One very important essential amino acid is lysine. Lysine is needed for bone health and supports the immune system. It is found in higher proportions in quinoa, buckwheat, millet, amaranth, spelt, and barley. ⇒ Lysine Foods
Methionine is needed for protein synthesis and detoxification in the body. Methionine is found in oats, wheat, barley, spelt, amaranth, and quinoa. ⇒ Methionine Foods
Cysteine is involved in the formation of collagen and elastin, which support the health of skin, hair, and nails. Oats, wheat, rye, barley, and spelt are protein-rich grains that contain high levels of the sulfur-containing amino acid cysteine. ⇒ Cysteine Foods
Arginine dilates blood vessels and is necessary for regulating blood flow. Buckwheat, quinoa, millet, amaranth, barley, and spelt are rich in arginine. ⇒ Arginine Foods
Threonine is found, for example, in oats, barley, spelt, wheat, and quinoa. This essential amino acid is necessary for protein synthesis and a healthy immune function in the body. ⇒ Threonine Foods
The branched-chain amino acids leucine and valine promote muscle building and regeneration. Oats, wheat, barley, spelt, and quinoa contain significant amounts of leucine. ⇒ Leucine Foods
Phenylalanine is needed for the production of neurotransmitters responsible for communication between nerve cells in the brain. Oats, wheat, barley, spelt, quinoa, and amaranth are good sources. ⇒ Phenylalanine Foods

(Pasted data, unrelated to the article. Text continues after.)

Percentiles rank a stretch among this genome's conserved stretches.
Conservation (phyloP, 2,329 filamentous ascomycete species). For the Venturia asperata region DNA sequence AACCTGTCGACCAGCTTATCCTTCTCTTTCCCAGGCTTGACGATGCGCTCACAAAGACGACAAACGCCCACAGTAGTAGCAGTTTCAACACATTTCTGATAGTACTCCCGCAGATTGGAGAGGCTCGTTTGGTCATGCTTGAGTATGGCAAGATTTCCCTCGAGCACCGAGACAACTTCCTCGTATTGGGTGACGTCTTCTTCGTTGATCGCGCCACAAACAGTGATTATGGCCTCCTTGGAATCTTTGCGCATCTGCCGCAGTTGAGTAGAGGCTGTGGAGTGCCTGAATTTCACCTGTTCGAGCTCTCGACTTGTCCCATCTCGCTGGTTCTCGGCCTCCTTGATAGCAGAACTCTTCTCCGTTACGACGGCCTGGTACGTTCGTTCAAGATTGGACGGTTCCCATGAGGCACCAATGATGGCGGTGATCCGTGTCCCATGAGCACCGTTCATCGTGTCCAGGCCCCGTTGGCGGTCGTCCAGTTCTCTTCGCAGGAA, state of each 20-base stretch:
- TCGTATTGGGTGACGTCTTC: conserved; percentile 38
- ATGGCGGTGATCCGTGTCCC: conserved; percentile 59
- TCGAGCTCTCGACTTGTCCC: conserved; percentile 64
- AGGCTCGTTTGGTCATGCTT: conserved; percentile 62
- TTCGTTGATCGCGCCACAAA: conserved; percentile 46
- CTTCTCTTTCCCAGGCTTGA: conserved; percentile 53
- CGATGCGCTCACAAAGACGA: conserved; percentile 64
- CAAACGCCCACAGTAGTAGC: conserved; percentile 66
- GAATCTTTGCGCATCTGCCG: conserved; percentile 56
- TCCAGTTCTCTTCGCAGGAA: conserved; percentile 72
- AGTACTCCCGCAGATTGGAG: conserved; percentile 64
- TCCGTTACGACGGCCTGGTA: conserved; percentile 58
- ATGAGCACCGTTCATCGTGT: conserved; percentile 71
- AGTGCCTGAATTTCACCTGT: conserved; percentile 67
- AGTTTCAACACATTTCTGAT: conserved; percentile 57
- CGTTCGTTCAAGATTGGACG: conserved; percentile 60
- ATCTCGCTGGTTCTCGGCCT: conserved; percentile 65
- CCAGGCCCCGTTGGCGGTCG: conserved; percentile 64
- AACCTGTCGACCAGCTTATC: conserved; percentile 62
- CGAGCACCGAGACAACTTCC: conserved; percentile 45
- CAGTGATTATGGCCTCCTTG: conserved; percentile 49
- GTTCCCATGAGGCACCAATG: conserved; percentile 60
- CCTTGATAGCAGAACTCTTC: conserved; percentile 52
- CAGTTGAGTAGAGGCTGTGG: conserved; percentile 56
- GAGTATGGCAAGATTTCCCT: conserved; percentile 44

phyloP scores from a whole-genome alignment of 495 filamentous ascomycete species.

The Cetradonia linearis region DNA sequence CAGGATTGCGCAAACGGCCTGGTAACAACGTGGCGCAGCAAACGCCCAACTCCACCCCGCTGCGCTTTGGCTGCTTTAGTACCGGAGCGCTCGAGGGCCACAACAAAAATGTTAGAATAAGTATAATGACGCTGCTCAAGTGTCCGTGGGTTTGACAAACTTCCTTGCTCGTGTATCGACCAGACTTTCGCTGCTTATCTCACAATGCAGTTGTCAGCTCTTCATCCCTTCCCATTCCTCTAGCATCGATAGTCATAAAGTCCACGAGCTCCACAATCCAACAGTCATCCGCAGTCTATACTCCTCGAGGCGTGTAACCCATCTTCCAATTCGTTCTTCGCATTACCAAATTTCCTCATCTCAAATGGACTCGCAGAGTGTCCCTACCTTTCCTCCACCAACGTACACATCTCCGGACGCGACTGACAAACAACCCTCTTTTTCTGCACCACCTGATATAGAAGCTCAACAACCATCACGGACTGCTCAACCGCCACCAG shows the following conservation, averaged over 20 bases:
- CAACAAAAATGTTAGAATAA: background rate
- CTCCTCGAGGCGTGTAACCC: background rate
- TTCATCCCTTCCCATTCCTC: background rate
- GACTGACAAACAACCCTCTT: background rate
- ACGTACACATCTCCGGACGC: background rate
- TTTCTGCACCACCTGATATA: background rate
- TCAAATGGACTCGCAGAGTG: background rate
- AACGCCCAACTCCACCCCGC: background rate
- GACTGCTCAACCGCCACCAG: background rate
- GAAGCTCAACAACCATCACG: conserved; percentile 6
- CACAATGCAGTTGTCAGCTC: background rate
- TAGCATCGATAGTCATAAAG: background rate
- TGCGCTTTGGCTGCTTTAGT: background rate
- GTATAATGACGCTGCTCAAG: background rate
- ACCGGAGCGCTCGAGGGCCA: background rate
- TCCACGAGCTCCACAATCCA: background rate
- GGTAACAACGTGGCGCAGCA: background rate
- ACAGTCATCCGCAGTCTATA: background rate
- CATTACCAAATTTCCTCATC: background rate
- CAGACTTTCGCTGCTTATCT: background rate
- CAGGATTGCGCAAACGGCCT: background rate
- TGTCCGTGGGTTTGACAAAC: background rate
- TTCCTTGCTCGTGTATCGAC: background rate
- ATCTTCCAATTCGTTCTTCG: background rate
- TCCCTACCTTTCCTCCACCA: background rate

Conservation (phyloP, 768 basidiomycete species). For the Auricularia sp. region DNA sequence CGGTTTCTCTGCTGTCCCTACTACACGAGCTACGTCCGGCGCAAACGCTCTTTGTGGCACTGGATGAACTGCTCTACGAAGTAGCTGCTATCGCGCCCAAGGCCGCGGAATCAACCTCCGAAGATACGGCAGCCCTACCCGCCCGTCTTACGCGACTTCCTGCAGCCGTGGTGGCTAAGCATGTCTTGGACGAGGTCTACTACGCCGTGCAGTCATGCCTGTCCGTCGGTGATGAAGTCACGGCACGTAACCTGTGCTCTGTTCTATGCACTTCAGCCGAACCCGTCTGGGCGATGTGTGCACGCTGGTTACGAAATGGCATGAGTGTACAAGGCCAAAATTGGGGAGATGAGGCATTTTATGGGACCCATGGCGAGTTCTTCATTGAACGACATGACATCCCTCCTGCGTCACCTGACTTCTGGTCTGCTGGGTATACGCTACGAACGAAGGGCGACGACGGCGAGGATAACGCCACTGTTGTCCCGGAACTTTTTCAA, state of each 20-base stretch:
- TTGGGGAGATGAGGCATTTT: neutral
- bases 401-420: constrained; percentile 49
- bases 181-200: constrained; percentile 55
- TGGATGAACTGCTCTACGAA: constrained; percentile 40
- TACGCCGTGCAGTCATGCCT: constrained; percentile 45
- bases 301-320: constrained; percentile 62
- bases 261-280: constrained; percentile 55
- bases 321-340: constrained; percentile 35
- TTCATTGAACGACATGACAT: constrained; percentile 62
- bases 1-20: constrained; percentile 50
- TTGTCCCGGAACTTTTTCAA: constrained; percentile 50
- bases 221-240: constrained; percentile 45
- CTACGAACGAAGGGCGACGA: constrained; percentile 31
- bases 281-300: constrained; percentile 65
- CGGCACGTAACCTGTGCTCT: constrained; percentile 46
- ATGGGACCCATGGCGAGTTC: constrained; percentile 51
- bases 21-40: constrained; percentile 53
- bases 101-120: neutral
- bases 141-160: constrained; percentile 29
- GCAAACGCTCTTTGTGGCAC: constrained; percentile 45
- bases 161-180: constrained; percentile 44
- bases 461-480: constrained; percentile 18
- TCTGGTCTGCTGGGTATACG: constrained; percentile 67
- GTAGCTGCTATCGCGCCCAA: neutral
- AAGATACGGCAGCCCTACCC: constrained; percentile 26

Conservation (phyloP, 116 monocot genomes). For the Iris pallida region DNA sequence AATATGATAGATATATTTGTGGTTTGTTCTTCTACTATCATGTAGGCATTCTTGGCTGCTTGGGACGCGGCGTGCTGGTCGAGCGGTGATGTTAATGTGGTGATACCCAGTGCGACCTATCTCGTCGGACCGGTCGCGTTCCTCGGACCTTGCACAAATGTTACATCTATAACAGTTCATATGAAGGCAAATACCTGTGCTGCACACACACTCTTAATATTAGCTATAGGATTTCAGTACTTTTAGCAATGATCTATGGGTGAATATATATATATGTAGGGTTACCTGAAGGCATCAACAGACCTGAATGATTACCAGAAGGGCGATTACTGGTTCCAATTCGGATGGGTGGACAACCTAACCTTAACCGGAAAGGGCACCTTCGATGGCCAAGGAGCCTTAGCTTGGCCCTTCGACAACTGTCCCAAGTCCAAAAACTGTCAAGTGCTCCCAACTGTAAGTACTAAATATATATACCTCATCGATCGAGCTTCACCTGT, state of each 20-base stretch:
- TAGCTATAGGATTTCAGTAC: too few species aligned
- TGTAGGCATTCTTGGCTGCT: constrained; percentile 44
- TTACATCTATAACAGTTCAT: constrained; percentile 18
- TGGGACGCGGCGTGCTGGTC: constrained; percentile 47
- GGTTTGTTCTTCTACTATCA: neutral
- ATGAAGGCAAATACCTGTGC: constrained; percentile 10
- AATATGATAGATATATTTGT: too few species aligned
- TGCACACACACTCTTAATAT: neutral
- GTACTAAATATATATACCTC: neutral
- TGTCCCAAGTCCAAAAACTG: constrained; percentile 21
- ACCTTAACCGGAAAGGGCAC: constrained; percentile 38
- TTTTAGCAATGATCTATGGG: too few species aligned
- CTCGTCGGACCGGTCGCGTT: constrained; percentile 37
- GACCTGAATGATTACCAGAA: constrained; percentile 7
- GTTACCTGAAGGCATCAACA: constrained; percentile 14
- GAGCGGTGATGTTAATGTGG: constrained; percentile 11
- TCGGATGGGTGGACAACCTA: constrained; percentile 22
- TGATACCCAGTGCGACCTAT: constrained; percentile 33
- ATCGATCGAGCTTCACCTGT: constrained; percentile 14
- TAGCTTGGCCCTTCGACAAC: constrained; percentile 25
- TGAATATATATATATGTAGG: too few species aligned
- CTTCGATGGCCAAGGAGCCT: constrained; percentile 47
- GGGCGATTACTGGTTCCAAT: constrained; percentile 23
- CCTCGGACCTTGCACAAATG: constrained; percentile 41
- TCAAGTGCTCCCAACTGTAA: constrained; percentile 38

Tryptophan is responsible for the production of serotonin and melatonin. These act as neurotransmitters in the brain and contribute to a balanced mood and good sleep. The immune system also relies on tryptophan to function smoothly. Tryptophan is found in many grains, including oats, wheat, barley, spelt, quinoa, and amaranth. ⇒ Tryptophan Foods
Gluten-containing Grains With High Protein Content
The most well-known gluten-containing grains are wheat, rye, barley, and spelt. Gluten, as a component of foods like bread, pasta, and sweet pastries, holds the dough together and gives baked goods elasticity.
However, people with celiac disease or gluten intolerance cannot consume all protein-rich grains. The consumption of gluten-containing grains can lead to digestive problems, inflammation, and other health issues for them. Gluten-free grain alternatives that are high in protein include quinoa, buckwheat, amaranth, corn, millet, sorghum, and teff. Oats must be certified gluten-free.
Use Our Grain Amino Acid Tables
By using the following tables, you can access the amino acid contents of different grain varieties and grain products with just one click:
- Grains High In Histidine
- Grains High In Isoleucine
- Grains High In Leucine
- Grains High In Lysine
- Grains High In Methionine
- Grains High In Phenylalanine
- Grains High In Threonine
- Grains High In Tryptophan
- Grains High In Valine
- Grains High In Arginine
- Grains High In Cysteine
- Grains High In Glycine
- Grains High In Proline
- Grains High In Tyrosine
- Grains High In Serine
- Grains High In Alanine
- Grains High In Aspartic Acid
- Grains High In Glutamic Acid